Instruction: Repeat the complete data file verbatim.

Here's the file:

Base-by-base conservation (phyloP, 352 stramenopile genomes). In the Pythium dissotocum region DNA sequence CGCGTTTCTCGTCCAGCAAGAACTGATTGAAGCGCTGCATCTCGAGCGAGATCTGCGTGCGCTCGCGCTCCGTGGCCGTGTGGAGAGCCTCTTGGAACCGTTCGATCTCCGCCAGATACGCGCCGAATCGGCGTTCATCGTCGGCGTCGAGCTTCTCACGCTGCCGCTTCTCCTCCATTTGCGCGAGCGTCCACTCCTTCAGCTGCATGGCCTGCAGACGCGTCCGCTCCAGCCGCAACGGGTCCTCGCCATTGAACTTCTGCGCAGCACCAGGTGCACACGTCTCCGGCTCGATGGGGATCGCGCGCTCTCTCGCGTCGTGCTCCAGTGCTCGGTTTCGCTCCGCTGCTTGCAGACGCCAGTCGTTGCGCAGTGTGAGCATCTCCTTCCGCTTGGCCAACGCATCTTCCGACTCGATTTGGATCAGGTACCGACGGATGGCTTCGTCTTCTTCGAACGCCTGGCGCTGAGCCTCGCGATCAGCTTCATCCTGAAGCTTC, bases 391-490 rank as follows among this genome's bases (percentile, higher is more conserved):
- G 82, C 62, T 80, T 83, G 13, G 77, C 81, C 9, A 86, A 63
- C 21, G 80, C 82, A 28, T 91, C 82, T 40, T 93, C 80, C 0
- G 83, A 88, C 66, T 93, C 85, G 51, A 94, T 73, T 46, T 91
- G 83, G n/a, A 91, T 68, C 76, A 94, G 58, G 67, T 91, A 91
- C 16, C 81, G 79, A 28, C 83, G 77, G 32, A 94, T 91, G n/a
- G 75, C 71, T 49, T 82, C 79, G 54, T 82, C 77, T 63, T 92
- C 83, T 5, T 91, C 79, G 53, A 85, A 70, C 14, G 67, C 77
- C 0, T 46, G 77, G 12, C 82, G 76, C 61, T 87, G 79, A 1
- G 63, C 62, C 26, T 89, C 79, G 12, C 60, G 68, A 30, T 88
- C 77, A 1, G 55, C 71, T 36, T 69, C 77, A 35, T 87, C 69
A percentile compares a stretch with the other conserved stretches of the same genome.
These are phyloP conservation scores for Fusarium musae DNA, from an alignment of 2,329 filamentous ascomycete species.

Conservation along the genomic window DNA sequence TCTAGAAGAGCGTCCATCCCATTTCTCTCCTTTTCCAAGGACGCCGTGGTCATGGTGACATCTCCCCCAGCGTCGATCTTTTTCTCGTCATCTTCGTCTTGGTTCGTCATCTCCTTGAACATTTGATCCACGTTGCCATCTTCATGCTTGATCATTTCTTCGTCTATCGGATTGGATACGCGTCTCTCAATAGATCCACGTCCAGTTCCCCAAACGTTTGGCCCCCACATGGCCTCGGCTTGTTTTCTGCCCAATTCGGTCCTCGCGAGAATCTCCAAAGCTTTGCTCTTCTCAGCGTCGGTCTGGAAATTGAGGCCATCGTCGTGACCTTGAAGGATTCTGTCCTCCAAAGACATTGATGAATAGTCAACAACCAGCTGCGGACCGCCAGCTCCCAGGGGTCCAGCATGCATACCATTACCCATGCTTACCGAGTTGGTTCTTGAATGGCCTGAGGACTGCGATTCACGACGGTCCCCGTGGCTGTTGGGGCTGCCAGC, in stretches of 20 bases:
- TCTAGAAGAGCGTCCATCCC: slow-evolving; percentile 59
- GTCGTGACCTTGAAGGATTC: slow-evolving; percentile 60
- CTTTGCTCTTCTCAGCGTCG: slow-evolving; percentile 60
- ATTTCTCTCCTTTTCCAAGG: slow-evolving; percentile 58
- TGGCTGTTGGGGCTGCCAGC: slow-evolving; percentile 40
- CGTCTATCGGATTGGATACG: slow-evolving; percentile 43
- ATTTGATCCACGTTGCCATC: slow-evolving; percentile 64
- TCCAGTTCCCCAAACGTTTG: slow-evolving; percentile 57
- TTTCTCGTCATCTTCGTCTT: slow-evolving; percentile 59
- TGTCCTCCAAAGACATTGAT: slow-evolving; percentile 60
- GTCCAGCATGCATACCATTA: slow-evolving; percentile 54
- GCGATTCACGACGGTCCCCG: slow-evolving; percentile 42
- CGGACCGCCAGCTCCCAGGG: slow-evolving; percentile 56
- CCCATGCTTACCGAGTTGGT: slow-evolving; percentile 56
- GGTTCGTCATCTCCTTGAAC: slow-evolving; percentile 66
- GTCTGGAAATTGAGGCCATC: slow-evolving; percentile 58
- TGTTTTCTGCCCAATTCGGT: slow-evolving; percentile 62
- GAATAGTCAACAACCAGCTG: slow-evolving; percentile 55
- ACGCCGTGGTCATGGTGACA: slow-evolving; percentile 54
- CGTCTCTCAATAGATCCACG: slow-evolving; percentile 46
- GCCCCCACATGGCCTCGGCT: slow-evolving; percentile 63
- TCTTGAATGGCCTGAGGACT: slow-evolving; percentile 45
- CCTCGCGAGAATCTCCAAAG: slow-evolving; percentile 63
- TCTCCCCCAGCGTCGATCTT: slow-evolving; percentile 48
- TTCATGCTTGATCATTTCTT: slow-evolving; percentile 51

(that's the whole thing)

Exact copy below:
Base-by-base conservation (phyloP, 352 stramenopile genomes). In the Pythium dissotocum region DNA sequence CGCGTTTCTCGTCCAGCAAGAACTGATTGAAGCGCTGCATCTCGAGCGAGATCTGCGTGCGCTCGCGCTCCGTGGCCGTGTGGAGAGCCTCTTGGAACCGTTCGATCTCCGCCAGATACGCGCCGAATCGGCGTTCATCGTCGGCGTCGAGCTTCTCACGCTGCCGCTTCTCCTCCATTTGCGCGAGCGTCCACTCCTTCAGCTGCATGGCCTGCAGACGCGTCCGCTCCAGCCGCAACGGGTCCTCGCCATTGAACTTCTGCGCAGCACCAGGTGCACACGTCTCCGGCTCGATGGGGATCGCGCGCTCTCTCGCGTCGTGCTCCAGTGCTCGGTTTCGCTCCGCTGCTTGCAGACGCCAGTCGTTGCGCAGTGTGAGCATCTCCTTCCGCTTGGCCAACGCATCTTCCGACTCGATTTGGATCAGGTACCGACGGATGGCTTCGTCTTCTTCGAACGCCTGGCGCTGAGCCTCGCGATCAGCTTCATCCTGAAGCTTC, bases 391-490 rank as follows among this genome's bases (percentile, higher is more conserved):
- G 82, C 62, T 80, T 83, G 13, G 77, C 81, C 9, A 86, A 63
- C 21, G 80, C 82, A 28, T 91, C 82, T 40, T 93, C 80, C 0
- G 83, A 88, C 66, T 93, C 85, G 51, A 94, T 73, T 46, T 91
- G 83, G n/a, A 91, T 68, C 76, A 94, G 58, G 67, T 91, A 91
- C 16, C 81, G 79, A 28, C 83, G 77, G 32, A 94, T 91, G n/a
- G 75, C 71, T 49, T 82, C 79, G 54, T 82, C 77, T 63, T 92
- C 83, T 5, T 91, C 79, G 53, A 85, A 70, C 14, G 67, C 77
- C 0, T 46, G 77, G 12, C 82, G 76, C 61, T 87, G 79, A 1
- G 63, C 62, C 26, T 89, C 79, G 12, C 60, G 68, A 30, T 88
- C 77, A 1, G 55, C 71, T 36, T 69, C 77, A 35, T 87, C 69
A percentile compares a stretch with the other conserved stretches of the same genome.
These are phyloP conservation scores for Fusarium musae DNA, from an alignment of 2,329 filamentous ascomycete species.

Conservation along the genomic window DNA sequence TCTAGAAGAGCGTCCATCCCATTTCTCTCCTTTTCCAAGGACGCCGTGGTCATGGTGACATCTCCCCCAGCGTCGATCTTTTTCTCGTCATCTTCGTCTTGGTTCGTCATCTCCTTGAACATTTGATCCACGTTGCCATCTTCATGCTTGATCATTTCTTCGTCTATCGGATTGGATACGCGTCTCTCAATAGATCCACGTCCAGTTCCCCAAACGTTTGGCCCCCACATGGCCTCGGCTTGTTTTCTGCCCAATTCGGTCCTCGCGAGAATCTCCAAAGCTTTGCTCTTCTCAGCGTCGGTCTGGAAATTGAGGCCATCGTCGTGACCTTGAAGGATTCTGTCCTCCAAAGACATTGATGAATAGTCAACAACCAGCTGCGGACCGCCAGCTCCCAGGGGTCCAGCATGCATACCATTACCCATGCTTACCGAGTTGGTTCTTGAATGGCCTGAGGACTGCGATTCACGACGGTCCCCGTGGCTGTTGGGGCTGCCAGC, in stretches of 20 bases:
- TCTAGAAGAGCGTCCATCCC: slow-evolving; percentile 59
- GTCGTGACCTTGAAGGATTC: slow-evolving; percentile 60
- CTTTGCTCTTCTCAGCGTCG: slow-evolving; percentile 60
- ATTTCTCTCCTTTTCCAAGG: slow-evolving; percentile 58
- TGGCTGTTGGGGCTGCCAGC: slow-evolving; percentile 40
- CGTCTATCGGATTGGATACG: slow-evolving; percentile 43
- ATTTGATCCACGTTGCCATC: slow-evolving; percentile 64
- TCCAGTTCCCCAAACGTTTG: slow-evolving; percentile 57
- TTTCTCGTCATCTTCGTCTT: slow-evolving; percentile 59
- TGTCCTCCAAAGACATTGAT: slow-evolving; percentile 60
- GTCCAGCATGCATACCATTA: slow-evolving; percentile 54
- GCGATTCACGACGGTCCCCG: slow-evolving; percentile 42
- CGGACCGCCAGCTCCCAGGG: slow-evolving; percentile 56
- CCCATGCTTACCGAGTTGGT: slow-evolving; percentile 56
- GGTTCGTCATCTCCTTGAAC: slow-evolving; percentile 66
- GTCTGGAAATTGAGGCCATC: slow-evolving; percentile 58
- TGTTTTCTGCCCAATTCGGT: slow-evolving; percentile 62
- GAATAGTCAACAACCAGCTG: slow-evolving; percentile 55
- ACGCCGTGGTCATGGTGACA: slow-evolving; percentile 54
- CGTCTCTCAATAGATCCACG: slow-evolving; percentile 46
- GCCCCCACATGGCCTCGGCT: slow-evolving; percentile 63
- TCTTGAATGGCCTGAGGACT: slow-evolving; percentile 45
- CCTCGCGAGAATCTCCAAAG: slow-evolving; percentile 63
- TCTCCCCCAGCGTCGATCTT: slow-evolving; percentile 48
- TTCATGCTTGATCATTTCTT: slow-evolving; percentile 51